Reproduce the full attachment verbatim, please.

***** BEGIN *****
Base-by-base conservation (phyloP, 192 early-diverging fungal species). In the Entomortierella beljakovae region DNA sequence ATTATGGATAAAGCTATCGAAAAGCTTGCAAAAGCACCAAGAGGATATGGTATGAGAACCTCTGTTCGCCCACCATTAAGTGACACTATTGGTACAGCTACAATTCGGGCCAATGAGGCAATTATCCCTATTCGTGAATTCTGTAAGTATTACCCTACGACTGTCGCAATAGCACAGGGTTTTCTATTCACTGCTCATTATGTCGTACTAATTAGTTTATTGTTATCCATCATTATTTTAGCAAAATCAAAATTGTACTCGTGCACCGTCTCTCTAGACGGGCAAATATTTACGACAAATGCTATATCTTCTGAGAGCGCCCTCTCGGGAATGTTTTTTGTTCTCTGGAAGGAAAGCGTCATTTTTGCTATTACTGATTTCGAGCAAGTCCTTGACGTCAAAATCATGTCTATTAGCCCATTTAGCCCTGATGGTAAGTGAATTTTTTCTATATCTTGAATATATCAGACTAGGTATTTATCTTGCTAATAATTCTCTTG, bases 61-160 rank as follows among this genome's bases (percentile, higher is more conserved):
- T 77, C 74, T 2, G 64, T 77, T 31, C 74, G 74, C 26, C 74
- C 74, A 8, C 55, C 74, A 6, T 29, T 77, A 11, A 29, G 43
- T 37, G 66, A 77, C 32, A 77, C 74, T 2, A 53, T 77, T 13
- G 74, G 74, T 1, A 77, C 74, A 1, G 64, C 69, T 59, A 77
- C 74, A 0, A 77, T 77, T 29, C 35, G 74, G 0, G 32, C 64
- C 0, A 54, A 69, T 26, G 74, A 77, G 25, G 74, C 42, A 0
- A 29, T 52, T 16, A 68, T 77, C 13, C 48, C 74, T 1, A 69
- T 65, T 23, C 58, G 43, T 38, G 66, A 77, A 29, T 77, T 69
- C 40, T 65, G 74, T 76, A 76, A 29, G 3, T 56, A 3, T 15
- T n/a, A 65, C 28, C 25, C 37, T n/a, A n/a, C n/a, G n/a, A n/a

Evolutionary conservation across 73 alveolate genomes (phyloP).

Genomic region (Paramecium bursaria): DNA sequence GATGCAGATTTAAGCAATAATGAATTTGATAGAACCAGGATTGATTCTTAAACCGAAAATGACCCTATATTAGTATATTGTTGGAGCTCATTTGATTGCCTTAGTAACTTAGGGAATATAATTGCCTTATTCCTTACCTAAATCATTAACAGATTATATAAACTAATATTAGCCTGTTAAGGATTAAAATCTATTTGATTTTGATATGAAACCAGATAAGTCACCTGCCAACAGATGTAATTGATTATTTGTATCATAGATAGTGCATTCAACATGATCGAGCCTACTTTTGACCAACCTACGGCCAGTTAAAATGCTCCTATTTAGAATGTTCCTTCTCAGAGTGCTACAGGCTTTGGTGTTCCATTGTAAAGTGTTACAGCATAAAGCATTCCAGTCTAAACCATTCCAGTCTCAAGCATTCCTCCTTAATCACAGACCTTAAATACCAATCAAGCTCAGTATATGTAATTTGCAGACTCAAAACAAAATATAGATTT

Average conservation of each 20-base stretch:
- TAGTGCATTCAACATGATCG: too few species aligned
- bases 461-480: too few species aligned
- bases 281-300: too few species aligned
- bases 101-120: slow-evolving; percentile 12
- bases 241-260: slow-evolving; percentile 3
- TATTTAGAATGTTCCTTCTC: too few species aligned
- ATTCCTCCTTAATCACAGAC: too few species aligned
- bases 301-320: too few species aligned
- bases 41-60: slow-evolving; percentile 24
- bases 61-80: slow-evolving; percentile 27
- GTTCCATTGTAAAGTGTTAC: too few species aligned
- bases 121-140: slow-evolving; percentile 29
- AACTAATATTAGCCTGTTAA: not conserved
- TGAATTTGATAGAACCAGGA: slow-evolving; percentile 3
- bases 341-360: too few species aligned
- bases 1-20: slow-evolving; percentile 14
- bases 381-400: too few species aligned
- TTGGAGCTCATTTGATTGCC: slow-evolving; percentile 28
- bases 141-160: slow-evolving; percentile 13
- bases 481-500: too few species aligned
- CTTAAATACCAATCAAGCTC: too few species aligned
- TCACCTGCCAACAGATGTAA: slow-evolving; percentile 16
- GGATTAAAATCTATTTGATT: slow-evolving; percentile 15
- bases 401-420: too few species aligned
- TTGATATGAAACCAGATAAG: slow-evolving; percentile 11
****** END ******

Base-by-base conservation (phyloP, 192 early-diverging fungal species). In the Entomortierella beljakovae region DNA sequence ATTATGGATAAAGCTATCGAAAAGCTTGCAAAAGCACCAAGAGGATATGGTATGAGAACCTCTGTTCGCCCACCATTAAGTGACACTATTGGTACAGCTACAATTCGGGCCAATGAGGCAATTATCCCTATTCGTGAATTCTGTAAGTATTACCCTACGACTGTCGCAATAGCACAGGGTTTTCTATTCACTGCTCATTATGTCGTACTAATTAGTTTATTGTTATCCATCATTATTTTAGCAAAATCAAAATTGTACTCGTGCACCGTCTCTCTAGACGGGCAAATATTTACGACAAATGCTATATCTTCTGAGAGCGCCCTCTCGGGAATGTTTTTTGTTCTCTGGAAGGAAAGCGTCATTTTTGCTATTACTGATTTCGAGCAAGTCCTTGACGTCAAAATCATGTCTATTAGCCCATTTAGCCCTGATGGTAAGTGAATTTTTTCTATATCTTGAATATATCAGACTAGGTATTTATCTTGCTAATAATTCTCTTG, bases 61-160 rank as follows among this genome's bases (percentile, higher is more conserved):
- T 77, C 74, T 2, G 64, T 77, T 31, C 74, G 74, C 26, C 74
- C 74, A 8, C 55, C 74, A 6, T 29, T 77, A 11, A 29, G 43
- T 37, G 66, A 77, C 32, A 77, C 74, T 2, A 53, T 77, T 13
- G 74, G 74, T 1, A 77, C 74, A 1, G 64, C 69, T 59, A 77
- C 74, A 0, A 77, T 77, T 29, C 35, G 74, G 0, G 32, C 64
- C 0, A 54, A 69, T 26, G 74, A 77, G 25, G 74, C 42, A 0
- A 29, T 52, T 16, A 68, T 77, C 13, C 48, C 74, T 1, A 69
- T 65, T 23, C 58, G 43, T 38, G 66, A 77, A 29, T 77, T 69
- C 40, T 65, G 74, T 76, A 76, A 29, G 3, T 56, A 3, T 15
- T n/a, A 65, C 28, C 25, C 37, T n/a, A n/a, C n/a, G n/a, A n/a

Evolutionary conservation across 73 alveolate genomes (phyloP).

Genomic region (Paramecium bursaria): DNA sequence GATGCAGATTTAAGCAATAATGAATTTGATAGAACCAGGATTGATTCTTAAACCGAAAATGACCCTATATTAGTATATTGTTGGAGCTCATTTGATTGCCTTAGTAACTTAGGGAATATAATTGCCTTATTCCTTACCTAAATCATTAACAGATTATATAAACTAATATTAGCCTGTTAAGGATTAAAATCTATTTGATTTTGATATGAAACCAGATAAGTCACCTGCCAACAGATGTAATTGATTATTTGTATCATAGATAGTGCATTCAACATGATCGAGCCTACTTTTGACCAACCTACGGCCAGTTAAAATGCTCCTATTTAGAATGTTCCTTCTCAGAGTGCTACAGGCTTTGGTGTTCCATTGTAAAGTGTTACAGCATAAAGCATTCCAGTCTAAACCATTCCAGTCTCAAGCATTCCTCCTTAATCACAGACCTTAAATACCAATCAAGCTCAGTATATGTAATTTGCAGACTCAAAACAAAATATAGATTT

Average conservation of each 20-base stretch:
- TAGTGCATTCAACATGATCG: too few species aligned
- bases 461-480: too few species aligned
- bases 281-300: too few species aligned
- bases 101-120: slow-evolving; percentile 12
- bases 241-260: slow-evolving; percentile 3
- TATTTAGAATGTTCCTTCTC: too few species aligned
- ATTCCTCCTTAATCACAGAC: too few species aligned
- bases 301-320: too few species aligned
- bases 41-60: slow-evolving; percentile 24
- bases 61-80: slow-evolving; percentile 27
- GTTCCATTGTAAAGTGTTAC: too few species aligned
- bases 121-140: slow-evolving; percentile 29
- AACTAATATTAGCCTGTTAA: not conserved
- TGAATTTGATAGAACCAGGA: slow-evolving; percentile 3
- bases 341-360: too few species aligned
- bases 1-20: slow-evolving; percentile 14
- bases 381-400: too few species aligned
- TTGGAGCTCATTTGATTGCC: slow-evolving; percentile 28
- bases 141-160: slow-evolving; percentile 13
- bases 481-500: too few species aligned
- CTTAAATACCAATCAAGCTC: too few species aligned
- TCACCTGCCAACAGATGTAA: slow-evolving; percentile 16
- GGATTAAAATCTATTTGATT: slow-evolving; percentile 15
- bases 401-420: too few species aligned
- TTGATATGAAACCAGATAAG: slow-evolving; percentile 11